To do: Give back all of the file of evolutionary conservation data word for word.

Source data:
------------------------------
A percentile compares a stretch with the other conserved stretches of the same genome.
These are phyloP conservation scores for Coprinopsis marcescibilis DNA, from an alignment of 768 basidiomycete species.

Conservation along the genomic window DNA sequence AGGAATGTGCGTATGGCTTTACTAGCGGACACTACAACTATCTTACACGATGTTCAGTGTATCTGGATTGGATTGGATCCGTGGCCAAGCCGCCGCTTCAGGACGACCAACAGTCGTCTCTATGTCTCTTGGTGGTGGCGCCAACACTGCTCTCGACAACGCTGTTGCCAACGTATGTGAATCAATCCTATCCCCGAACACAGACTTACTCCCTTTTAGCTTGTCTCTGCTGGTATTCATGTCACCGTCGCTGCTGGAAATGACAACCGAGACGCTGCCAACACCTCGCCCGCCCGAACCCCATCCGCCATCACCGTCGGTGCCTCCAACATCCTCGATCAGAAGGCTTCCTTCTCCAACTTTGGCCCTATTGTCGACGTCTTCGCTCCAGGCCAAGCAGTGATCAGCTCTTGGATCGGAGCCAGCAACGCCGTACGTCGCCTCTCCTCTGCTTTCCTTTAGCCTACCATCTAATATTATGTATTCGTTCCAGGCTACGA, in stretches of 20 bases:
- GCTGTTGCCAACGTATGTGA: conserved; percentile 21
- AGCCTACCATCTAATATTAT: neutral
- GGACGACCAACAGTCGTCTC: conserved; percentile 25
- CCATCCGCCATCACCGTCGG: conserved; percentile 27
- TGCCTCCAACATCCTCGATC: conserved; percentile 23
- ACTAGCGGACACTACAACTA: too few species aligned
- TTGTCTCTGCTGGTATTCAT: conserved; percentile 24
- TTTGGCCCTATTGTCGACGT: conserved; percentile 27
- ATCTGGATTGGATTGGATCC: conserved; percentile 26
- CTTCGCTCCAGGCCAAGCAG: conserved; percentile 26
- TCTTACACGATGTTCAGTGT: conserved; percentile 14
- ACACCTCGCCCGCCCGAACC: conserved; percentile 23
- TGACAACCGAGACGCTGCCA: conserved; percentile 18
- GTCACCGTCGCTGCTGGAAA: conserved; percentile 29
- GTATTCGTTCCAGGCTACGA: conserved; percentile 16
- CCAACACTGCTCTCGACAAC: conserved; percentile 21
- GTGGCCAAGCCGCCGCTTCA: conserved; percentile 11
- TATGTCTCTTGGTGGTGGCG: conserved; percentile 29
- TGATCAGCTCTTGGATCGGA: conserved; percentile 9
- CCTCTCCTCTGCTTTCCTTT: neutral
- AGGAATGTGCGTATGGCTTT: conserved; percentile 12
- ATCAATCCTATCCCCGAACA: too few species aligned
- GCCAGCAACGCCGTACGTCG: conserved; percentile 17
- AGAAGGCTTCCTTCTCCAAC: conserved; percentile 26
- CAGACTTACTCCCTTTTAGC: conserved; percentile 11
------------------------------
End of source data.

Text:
A percentile compares a stretch with the other conserved stretches of the same genome.
These are phyloP conservation scores for Coprinopsis marcescibilis DNA, from an alignment of 768 basidiomycete species.

Conservation along the genomic window DNA sequence AGGAATGTGCGTATGGCTTTACTAGCGGACACTACAACTATCTTACACGATGTTCAGTGTATCTGGATTGGATTGGATCCGTGGCCAAGCCGCCGCTTCAGGACGACCAACAGTCGTCTCTATGTCTCTTGGTGGTGGCGCCAACACTGCTCTCGACAACGCTGTTGCCAACGTATGTGAATCAATCCTATCCCCGAACACAGACTTACTCCCTTTTAGCTTGTCTCTGCTGGTATTCATGTCACCGTCGCTGCTGGAAATGACAACCGAGACGCTGCCAACACCTCGCCCGCCCGAACCCCATCCGCCATCACCGTCGGTGCCTCCAACATCCTCGATCAGAAGGCTTCCTTCTCCAACTTTGGCCCTATTGTCGACGTCTTCGCTCCAGGCCAAGCAGTGATCAGCTCTTGGATCGGAGCCAGCAACGCCGTACGTCGCCTCTCCTCTGCTTTCCTTTAGCCTACCATCTAATATTATGTATTCGTTCCAGGCTACGA, in stretches of 20 bases:
- GCTGTTGCCAACGTATGTGA: conserved; percentile 21
- AGCCTACCATCTAATATTAT: neutral
- GGACGACCAACAGTCGTCTC: conserved; percentile 25
- CCATCCGCCATCACCGTCGG: conserved; percentile 27
- TGCCTCCAACATCCTCGATC: conserved; percentile 23
- ACTAGCGGACACTACAACTA: too few species aligned
- TTGTCTCTGCTGGTATTCAT: conserved; percentile 24
- TTTGGCCCTATTGTCGACGT: conserved; percentile 27
- ATCTGGATTGGATTGGATCC: conserved; percentile 26
- CTTCGCTCCAGGCCAAGCAG: conserved; percentile 26
- TCTTACACGATGTTCAGTGT: conserved; percentile 14
- ACACCTCGCCCGCCCGAACC: conserved; percentile 23
- TGACAACCGAGACGCTGCCA: conserved; percentile 18
- GTCACCGTCGCTGCTGGAAA: conserved; percentile 29
- GTATTCGTTCCAGGCTACGA: conserved; percentile 16
- CCAACACTGCTCTCGACAAC: conserved; percentile 21
- GTGGCCAAGCCGCCGCTTCA: conserved; percentile 11
- TATGTCTCTTGGTGGTGGCG: conserved; percentile 29
- TGATCAGCTCTTGGATCGGA: conserved; percentile 9
- CCTCTCCTCTGCTTTCCTTT: neutral
- AGGAATGTGCGTATGGCTTT: conserved; percentile 12
- ATCAATCCTATCCCCGAACA: too few species aligned
- GCCAGCAACGCCGTACGTCG: conserved; percentile 17
- AGAAGGCTTCCTTCTCCAAC: conserved; percentile 26
- CAGACTTACTCCCTTTTAGC: conserved; percentile 11